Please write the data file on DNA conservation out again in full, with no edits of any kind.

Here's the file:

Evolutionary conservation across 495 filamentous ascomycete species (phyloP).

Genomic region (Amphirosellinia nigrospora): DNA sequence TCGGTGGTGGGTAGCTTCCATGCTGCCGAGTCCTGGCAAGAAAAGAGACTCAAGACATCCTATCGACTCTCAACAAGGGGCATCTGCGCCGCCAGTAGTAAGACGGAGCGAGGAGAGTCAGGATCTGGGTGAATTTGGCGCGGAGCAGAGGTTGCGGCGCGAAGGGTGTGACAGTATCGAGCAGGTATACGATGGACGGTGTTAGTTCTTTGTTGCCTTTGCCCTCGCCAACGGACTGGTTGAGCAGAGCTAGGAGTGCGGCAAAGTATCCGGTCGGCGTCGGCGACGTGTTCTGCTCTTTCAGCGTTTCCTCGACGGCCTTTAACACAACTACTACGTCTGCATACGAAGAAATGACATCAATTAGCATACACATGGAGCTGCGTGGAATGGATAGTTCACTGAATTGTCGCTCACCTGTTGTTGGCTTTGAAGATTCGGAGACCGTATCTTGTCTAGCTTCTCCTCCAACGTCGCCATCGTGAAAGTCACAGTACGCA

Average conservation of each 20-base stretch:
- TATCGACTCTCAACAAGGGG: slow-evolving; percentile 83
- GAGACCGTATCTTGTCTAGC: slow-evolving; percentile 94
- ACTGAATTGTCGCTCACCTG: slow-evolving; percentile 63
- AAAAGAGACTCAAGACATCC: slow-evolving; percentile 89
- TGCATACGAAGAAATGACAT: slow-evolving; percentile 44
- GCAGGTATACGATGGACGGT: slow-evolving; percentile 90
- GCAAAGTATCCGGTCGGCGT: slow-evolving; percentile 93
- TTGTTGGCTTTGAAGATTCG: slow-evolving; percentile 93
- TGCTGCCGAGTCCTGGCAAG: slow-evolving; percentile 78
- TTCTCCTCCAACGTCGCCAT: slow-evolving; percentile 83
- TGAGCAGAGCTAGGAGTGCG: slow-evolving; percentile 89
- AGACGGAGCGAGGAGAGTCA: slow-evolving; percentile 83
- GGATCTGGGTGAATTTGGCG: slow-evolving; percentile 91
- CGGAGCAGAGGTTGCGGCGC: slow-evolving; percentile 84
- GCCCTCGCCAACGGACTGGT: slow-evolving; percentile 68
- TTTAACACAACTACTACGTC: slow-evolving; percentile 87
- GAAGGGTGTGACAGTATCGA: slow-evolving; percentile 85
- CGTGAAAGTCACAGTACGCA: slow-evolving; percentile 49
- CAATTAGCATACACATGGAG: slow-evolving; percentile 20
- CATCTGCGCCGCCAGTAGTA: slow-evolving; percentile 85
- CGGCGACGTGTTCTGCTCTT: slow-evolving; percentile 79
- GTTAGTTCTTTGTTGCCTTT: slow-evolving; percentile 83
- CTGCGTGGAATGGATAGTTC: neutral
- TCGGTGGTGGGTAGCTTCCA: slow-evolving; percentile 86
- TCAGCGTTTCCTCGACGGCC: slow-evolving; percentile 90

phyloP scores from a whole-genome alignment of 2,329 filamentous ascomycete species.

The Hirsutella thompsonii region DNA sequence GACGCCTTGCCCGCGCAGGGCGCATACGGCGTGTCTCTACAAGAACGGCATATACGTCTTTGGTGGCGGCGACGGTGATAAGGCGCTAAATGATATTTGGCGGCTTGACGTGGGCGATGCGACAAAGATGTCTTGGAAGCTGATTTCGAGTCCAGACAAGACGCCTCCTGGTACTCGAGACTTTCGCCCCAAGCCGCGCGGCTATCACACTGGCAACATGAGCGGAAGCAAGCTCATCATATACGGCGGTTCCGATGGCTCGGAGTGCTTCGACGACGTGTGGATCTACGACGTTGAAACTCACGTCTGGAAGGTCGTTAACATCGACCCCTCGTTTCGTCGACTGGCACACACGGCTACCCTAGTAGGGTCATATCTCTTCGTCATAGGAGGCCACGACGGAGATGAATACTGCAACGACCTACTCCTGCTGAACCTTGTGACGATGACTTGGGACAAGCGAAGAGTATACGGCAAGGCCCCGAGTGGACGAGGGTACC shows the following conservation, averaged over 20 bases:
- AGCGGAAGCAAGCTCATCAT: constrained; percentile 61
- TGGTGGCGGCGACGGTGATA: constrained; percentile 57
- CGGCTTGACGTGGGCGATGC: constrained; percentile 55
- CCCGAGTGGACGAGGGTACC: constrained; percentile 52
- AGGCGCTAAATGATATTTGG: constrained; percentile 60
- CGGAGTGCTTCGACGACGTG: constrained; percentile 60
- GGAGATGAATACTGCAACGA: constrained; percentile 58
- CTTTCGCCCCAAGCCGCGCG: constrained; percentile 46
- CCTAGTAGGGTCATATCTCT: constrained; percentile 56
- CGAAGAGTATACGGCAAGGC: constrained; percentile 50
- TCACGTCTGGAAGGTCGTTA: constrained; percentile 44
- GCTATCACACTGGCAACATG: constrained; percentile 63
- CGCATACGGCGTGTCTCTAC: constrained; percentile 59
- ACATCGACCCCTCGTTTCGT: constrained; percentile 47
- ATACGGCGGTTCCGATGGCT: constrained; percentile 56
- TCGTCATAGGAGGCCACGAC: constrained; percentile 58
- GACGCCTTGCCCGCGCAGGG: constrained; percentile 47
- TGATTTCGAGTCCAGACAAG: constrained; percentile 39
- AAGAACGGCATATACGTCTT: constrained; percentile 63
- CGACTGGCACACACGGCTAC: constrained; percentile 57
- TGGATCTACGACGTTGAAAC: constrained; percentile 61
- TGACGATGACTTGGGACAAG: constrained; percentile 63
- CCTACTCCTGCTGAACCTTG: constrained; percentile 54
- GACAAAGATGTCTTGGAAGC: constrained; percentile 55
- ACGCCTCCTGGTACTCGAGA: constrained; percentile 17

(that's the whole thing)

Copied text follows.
Evolutionary conservation across 495 filamentous ascomycete species (phyloP).

Genomic region (Amphirosellinia nigrospora): DNA sequence TCGGTGGTGGGTAGCTTCCATGCTGCCGAGTCCTGGCAAGAAAAGAGACTCAAGACATCCTATCGACTCTCAACAAGGGGCATCTGCGCCGCCAGTAGTAAGACGGAGCGAGGAGAGTCAGGATCTGGGTGAATTTGGCGCGGAGCAGAGGTTGCGGCGCGAAGGGTGTGACAGTATCGAGCAGGTATACGATGGACGGTGTTAGTTCTTTGTTGCCTTTGCCCTCGCCAACGGACTGGTTGAGCAGAGCTAGGAGTGCGGCAAAGTATCCGGTCGGCGTCGGCGACGTGTTCTGCTCTTTCAGCGTTTCCTCGACGGCCTTTAACACAACTACTACGTCTGCATACGAAGAAATGACATCAATTAGCATACACATGGAGCTGCGTGGAATGGATAGTTCACTGAATTGTCGCTCACCTGTTGTTGGCTTTGAAGATTCGGAGACCGTATCTTGTCTAGCTTCTCCTCCAACGTCGCCATCGTGAAAGTCACAGTACGCA

Average conservation of each 20-base stretch:
- TATCGACTCTCAACAAGGGG: slow-evolving; percentile 83
- GAGACCGTATCTTGTCTAGC: slow-evolving; percentile 94
- ACTGAATTGTCGCTCACCTG: slow-evolving; percentile 63
- AAAAGAGACTCAAGACATCC: slow-evolving; percentile 89
- TGCATACGAAGAAATGACAT: slow-evolving; percentile 44
- GCAGGTATACGATGGACGGT: slow-evolving; percentile 90
- GCAAAGTATCCGGTCGGCGT: slow-evolving; percentile 93
- TTGTTGGCTTTGAAGATTCG: slow-evolving; percentile 93
- TGCTGCCGAGTCCTGGCAAG: slow-evolving; percentile 78
- TTCTCCTCCAACGTCGCCAT: slow-evolving; percentile 83
- TGAGCAGAGCTAGGAGTGCG: slow-evolving; percentile 89
- AGACGGAGCGAGGAGAGTCA: slow-evolving; percentile 83
- GGATCTGGGTGAATTTGGCG: slow-evolving; percentile 91
- CGGAGCAGAGGTTGCGGCGC: slow-evolving; percentile 84
- GCCCTCGCCAACGGACTGGT: slow-evolving; percentile 68
- TTTAACACAACTACTACGTC: slow-evolving; percentile 87
- GAAGGGTGTGACAGTATCGA: slow-evolving; percentile 85
- CGTGAAAGTCACAGTACGCA: slow-evolving; percentile 49
- CAATTAGCATACACATGGAG: slow-evolving; percentile 20
- CATCTGCGCCGCCAGTAGTA: slow-evolving; percentile 85
- CGGCGACGTGTTCTGCTCTT: slow-evolving; percentile 79
- GTTAGTTCTTTGTTGCCTTT: slow-evolving; percentile 83
- CTGCGTGGAATGGATAGTTC: neutral
- TCGGTGGTGGGTAGCTTCCA: slow-evolving; percentile 86
- TCAGCGTTTCCTCGACGGCC: slow-evolving; percentile 90

phyloP scores from a whole-genome alignment of 2,329 filamentous ascomycete species.

The Hirsutella thompsonii region DNA sequence GACGCCTTGCCCGCGCAGGGCGCATACGGCGTGTCTCTACAAGAACGGCATATACGTCTTTGGTGGCGGCGACGGTGATAAGGCGCTAAATGATATTTGGCGGCTTGACGTGGGCGATGCGACAAAGATGTCTTGGAAGCTGATTTCGAGTCCAGACAAGACGCCTCCTGGTACTCGAGACTTTCGCCCCAAGCCGCGCGGCTATCACACTGGCAACATGAGCGGAAGCAAGCTCATCATATACGGCGGTTCCGATGGCTCGGAGTGCTTCGACGACGTGTGGATCTACGACGTTGAAACTCACGTCTGGAAGGTCGTTAACATCGACCCCTCGTTTCGTCGACTGGCACACACGGCTACCCTAGTAGGGTCATATCTCTTCGTCATAGGAGGCCACGACGGAGATGAATACTGCAACGACCTACTCCTGCTGAACCTTGTGACGATGACTTGGGACAAGCGAAGAGTATACGGCAAGGCCCCGAGTGGACGAGGGTACC shows the following conservation, averaged over 20 bases:
- AGCGGAAGCAAGCTCATCAT: constrained; percentile 61
- TGGTGGCGGCGACGGTGATA: constrained; percentile 57
- CGGCTTGACGTGGGCGATGC: constrained; percentile 55
- CCCGAGTGGACGAGGGTACC: constrained; percentile 52
- AGGCGCTAAATGATATTTGG: constrained; percentile 60
- CGGAGTGCTTCGACGACGTG: constrained; percentile 60
- GGAGATGAATACTGCAACGA: constrained; percentile 58
- CTTTCGCCCCAAGCCGCGCG: constrained; percentile 46
- CCTAGTAGGGTCATATCTCT: constrained; percentile 56
- CGAAGAGTATACGGCAAGGC: constrained; percentile 50
- TCACGTCTGGAAGGTCGTTA: constrained; percentile 44
- GCTATCACACTGGCAACATG: constrained; percentile 63
- CGCATACGGCGTGTCTCTAC: constrained; percentile 59
- ACATCGACCCCTCGTTTCGT: constrained; percentile 47
- ATACGGCGGTTCCGATGGCT: constrained; percentile 56
- TCGTCATAGGAGGCCACGAC: constrained; percentile 58
- GACGCCTTGCCCGCGCAGGG: constrained; percentile 47
- TGATTTCGAGTCCAGACAAG: constrained; percentile 39
- AAGAACGGCATATACGTCTT: constrained; percentile 63
- CGACTGGCACACACGGCTAC: constrained; percentile 57
- TGGATCTACGACGTTGAAAC: constrained; percentile 61
- TGACGATGACTTGGGACAAG: constrained; percentile 63
- CCTACTCCTGCTGAACCTTG: constrained; percentile 54
- GACAAAGATGTCTTGGAAGC: constrained; percentile 55
- ACGCCTCCTGGTACTCGAGA: constrained; percentile 17